This autumn, Napa Valley College plans to start work on the first student housing development on its main campus in its 57-year history.
Directors at the two-year community college have laid out a schedule for building a mix of dormitory-style and apartment dwellings for more than 500 students, which would occupy the north end of NVC’s campus off Highway 221 in south Napa. Completion is planned in time for the first students to move in before the fall 2023 semester.
Approved for design in January 2020 and estimated to cost $83.3 million, the development will place NVC in a group of about a dozen California community colleges with on-site housing, an amenity that college leaders have said will become an important tool to attract students or turn part-time students into full-timers, even as Napa County’s rising housing costs continue to put pressure on those seeking to study or work locally.
“I hope now that we’ve lowered another barrier for them, that housing is not a barrier they have to deal with,” NVC superintendent Ron Kraft said last week in an interview with the Napa Valley Register.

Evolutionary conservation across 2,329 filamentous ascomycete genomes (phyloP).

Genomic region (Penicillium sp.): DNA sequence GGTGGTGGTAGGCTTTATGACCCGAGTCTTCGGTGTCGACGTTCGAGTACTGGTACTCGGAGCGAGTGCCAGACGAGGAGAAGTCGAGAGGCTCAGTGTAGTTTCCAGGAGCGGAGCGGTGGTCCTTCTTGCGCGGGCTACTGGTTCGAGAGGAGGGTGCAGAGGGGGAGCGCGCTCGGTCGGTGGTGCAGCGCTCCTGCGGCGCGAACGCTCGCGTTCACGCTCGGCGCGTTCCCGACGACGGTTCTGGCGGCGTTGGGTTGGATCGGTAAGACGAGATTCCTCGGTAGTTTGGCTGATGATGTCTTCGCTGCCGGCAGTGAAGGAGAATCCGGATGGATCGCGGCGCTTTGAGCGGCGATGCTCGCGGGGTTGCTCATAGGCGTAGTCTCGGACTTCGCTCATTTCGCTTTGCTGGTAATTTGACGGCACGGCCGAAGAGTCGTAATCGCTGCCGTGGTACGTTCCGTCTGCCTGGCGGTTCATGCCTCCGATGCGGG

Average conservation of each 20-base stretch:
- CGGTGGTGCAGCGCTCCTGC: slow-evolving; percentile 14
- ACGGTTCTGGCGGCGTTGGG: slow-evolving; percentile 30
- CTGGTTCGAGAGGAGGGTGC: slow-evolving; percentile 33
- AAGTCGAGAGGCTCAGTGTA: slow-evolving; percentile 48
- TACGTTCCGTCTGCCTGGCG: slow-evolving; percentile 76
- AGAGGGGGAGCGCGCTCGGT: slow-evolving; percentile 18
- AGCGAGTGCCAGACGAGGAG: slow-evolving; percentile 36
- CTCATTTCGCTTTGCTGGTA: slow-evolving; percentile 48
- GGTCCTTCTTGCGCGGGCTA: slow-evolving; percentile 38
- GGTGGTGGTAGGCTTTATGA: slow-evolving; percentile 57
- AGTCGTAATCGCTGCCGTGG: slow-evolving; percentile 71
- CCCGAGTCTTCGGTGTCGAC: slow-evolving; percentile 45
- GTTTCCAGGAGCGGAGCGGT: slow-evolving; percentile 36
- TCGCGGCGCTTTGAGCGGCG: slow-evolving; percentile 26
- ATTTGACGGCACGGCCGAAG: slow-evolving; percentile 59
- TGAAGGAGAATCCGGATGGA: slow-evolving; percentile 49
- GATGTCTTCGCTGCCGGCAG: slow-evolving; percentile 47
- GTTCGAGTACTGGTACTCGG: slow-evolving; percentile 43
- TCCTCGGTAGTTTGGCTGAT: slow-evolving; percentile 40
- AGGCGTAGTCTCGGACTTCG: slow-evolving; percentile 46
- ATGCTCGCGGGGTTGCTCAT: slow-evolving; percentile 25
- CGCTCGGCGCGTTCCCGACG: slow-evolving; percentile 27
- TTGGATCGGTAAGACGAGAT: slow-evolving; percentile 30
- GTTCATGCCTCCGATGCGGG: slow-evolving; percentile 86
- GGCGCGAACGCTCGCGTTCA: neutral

Various housing proposals have been pondered by college officials for more than a decade, but support for an on-campus development has gained steam among NVC leadership amid a Napa County housing shortage that has shown no sign of abating. Officials in 2017 estimated about one-third of the student body was “housing insecure,” lacking a fixed address and forced to frequently move or couch-surf.
Plans shared by the college during a Feb. 2 presentation to students call for a residential block comprising three four-story buildings on the northeast corner of the roundabout at the west end of Magnolia Drive, the main entryway into campus from Highway 221.
Two of the buildings – one a residence hall with single- and double-occupancy rooms, the other a collection of furnished apartments with up to four bedrooms each – would contain a combined 412 beds. The third building will contain 90 unfurnished apartments and is designed mainly for older students with families and dependents, according to Bob Parker, NVC’s assistant superintendent for administrative services.
Counting relatives of students, the complex will have a capacity of some 600 residents, Parker said Wednesday.
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